Lost film | reasons for film loss

Reasons for film loss

Theda Bara in Cleopatra (1917). Four hundred stills and twenty seconds of the film itself are known to have survived. Because a small loop of film exists, Cleopatra in the loose sense could be considered a "partially lost film".
The First Men in the Moon (1919), a lost British film, reputedly "the first movie to ever be based entirely on a famous science fiction novel".[5]

Most lost films are from the silent film and early talkie era, from about 1894 to 1930.[6] Martin Scorsese's Film Foundation estimates that more than 90% of American films made before 1929 are lost,[7] and the Library of Congress estimates that 75% of all silent films are lost forever.[8]

The largest cause of silent film loss was intentional destruction, as silent films were perceived as having little or no commercial value after the end of the silent era by 1930. Film preservationist Robert A. Harris has said, "Most of the early films did not survive because of wholesale junking by the studios. There was no thought of ever saving these films. They simply needed vault space and the materials were expensive to house."[9]

Many other early motion pictures are lost because the nitrate film used for nearly all 35 mm negatives and prints made before 1952 is highly flammable. When in very badly deteriorated condition and improperly stored (e.g., in a sun-baked shed), nitrate film can and will spontaneously combust. Fires have destroyed entire archives of films. For example, a storage vault fire in 1937 destroyed all the original negatives of Fox Pictures' pre-1935 films.[10] The 1965 MGM vault fire resulted in the loss of hundreds more silent films and early talkies.

Humor Risk (1921), now long-lost, was the first Marx Brothers film. Pictured in a photograph the same year, from (left to right), are Zeppo, Groucho, Harpo, and Chico.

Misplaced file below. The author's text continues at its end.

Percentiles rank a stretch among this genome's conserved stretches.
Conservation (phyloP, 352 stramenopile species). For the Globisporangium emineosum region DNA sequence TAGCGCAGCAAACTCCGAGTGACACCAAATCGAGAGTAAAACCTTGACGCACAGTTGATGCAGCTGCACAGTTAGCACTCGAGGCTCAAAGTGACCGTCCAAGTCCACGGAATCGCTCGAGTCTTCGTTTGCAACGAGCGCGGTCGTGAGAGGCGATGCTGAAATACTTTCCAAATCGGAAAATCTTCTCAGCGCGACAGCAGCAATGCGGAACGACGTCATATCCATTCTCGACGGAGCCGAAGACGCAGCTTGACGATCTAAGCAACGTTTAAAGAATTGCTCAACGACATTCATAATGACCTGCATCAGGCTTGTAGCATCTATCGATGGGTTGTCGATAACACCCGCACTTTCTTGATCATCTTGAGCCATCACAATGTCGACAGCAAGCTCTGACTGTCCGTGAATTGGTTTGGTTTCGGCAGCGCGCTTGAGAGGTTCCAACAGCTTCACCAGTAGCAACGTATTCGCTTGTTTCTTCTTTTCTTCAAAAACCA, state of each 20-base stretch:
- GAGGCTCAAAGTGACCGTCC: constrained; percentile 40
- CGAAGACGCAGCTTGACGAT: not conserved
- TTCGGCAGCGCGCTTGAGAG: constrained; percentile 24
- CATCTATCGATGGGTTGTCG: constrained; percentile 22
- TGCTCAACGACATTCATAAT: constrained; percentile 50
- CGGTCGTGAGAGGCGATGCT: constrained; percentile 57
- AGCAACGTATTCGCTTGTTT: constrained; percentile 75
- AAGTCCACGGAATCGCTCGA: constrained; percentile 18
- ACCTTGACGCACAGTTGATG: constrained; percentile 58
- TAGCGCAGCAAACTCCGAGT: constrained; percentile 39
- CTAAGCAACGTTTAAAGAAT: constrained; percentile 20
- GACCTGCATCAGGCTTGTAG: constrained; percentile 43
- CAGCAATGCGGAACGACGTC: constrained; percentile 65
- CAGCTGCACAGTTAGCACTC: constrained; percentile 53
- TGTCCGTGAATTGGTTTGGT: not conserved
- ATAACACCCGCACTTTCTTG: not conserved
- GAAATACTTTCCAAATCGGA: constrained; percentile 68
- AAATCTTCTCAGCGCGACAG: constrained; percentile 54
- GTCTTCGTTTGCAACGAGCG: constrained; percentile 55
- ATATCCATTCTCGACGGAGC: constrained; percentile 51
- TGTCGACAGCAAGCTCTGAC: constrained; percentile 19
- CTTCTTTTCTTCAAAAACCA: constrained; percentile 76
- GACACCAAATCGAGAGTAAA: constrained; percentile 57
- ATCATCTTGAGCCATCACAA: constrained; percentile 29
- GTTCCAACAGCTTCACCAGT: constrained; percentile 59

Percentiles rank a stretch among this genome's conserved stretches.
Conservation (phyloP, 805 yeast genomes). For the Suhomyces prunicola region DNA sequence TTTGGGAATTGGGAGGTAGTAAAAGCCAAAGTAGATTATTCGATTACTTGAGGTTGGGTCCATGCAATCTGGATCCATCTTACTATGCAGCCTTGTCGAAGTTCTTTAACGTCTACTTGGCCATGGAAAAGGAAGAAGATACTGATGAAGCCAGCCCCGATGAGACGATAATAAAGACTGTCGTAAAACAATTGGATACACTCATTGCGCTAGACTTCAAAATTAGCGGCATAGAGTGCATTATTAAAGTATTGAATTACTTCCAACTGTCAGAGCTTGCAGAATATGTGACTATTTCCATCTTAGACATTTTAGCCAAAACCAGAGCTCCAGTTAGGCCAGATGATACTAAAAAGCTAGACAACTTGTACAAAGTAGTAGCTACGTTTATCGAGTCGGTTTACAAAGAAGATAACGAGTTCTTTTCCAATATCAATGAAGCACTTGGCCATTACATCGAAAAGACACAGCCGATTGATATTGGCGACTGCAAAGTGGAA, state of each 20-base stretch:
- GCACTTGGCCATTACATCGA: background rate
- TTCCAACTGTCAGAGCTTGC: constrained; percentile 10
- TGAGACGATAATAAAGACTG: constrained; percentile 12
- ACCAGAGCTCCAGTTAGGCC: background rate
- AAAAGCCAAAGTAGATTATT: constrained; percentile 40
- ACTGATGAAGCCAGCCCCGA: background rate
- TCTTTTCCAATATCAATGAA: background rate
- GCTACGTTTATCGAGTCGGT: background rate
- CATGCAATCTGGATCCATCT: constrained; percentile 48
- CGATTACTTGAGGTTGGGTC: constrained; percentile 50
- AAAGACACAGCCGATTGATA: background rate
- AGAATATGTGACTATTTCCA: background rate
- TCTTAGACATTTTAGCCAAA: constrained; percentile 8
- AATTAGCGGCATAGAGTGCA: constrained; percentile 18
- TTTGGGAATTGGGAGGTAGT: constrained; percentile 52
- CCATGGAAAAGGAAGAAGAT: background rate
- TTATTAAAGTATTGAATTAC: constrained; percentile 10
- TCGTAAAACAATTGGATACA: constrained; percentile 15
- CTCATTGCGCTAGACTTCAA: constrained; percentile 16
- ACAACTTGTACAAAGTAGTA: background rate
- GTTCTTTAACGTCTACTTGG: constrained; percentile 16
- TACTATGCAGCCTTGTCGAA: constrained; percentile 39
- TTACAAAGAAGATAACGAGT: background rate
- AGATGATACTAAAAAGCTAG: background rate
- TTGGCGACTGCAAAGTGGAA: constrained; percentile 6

Nitrate film is chemically unstable and over time can decay into a sticky mass or a powder akin to gunpowder. This process can be very unpredictable: some nitrate film from the 1890s is still in good condition today, while some much later nitrate had to be scrapped as unsalvageable when it was barely 20 years old. Much depends on the environment in which it is stored. Ideal conditions of low temperature, low humidity, and adequate ventilation can preserve nitrate film for centuries, but in practice, the storage conditions were usually far from ideal. When a film on nitrate base is said to have been "preserved", this almost always means simply that it has been copied onto safety film or, more recently, digitized; both methods result in some loss of quality.

Eastman Kodak introduced a nonflammable 35 mm film stock in spring 1909. However, the plasticizers used to make the film flexible evaporated too quickly, making the film dry and brittle, causing splices to part and perforations to tear. By 1911, the major American film studios were back to using nitrate stock.[11] "Safety film" was relegated to sub-35 mm formats such as 16 mm and 8 mm until improvements were made in the late 1940s.

Tenderloin (1928), starring Dolores Costello, was the second Vitaphone feature to have talking sequences. It is considered a lost film because only its soundtrack is known to have survived.

Some pre-1931 sound films made by Warner Bros. and First National have been lost because they used a sound-on-disc system with a separate soundtrack on special phonograph records. If some of a film's soundtrack discs could not be found in the 1950s when 16 mm sound-on-film reduction prints of early "talkies" were being made for inclusion in television syndication packages, that film's chances of survival plummeted: many sound-on-disc films have survived only by way of those 16 mm prints.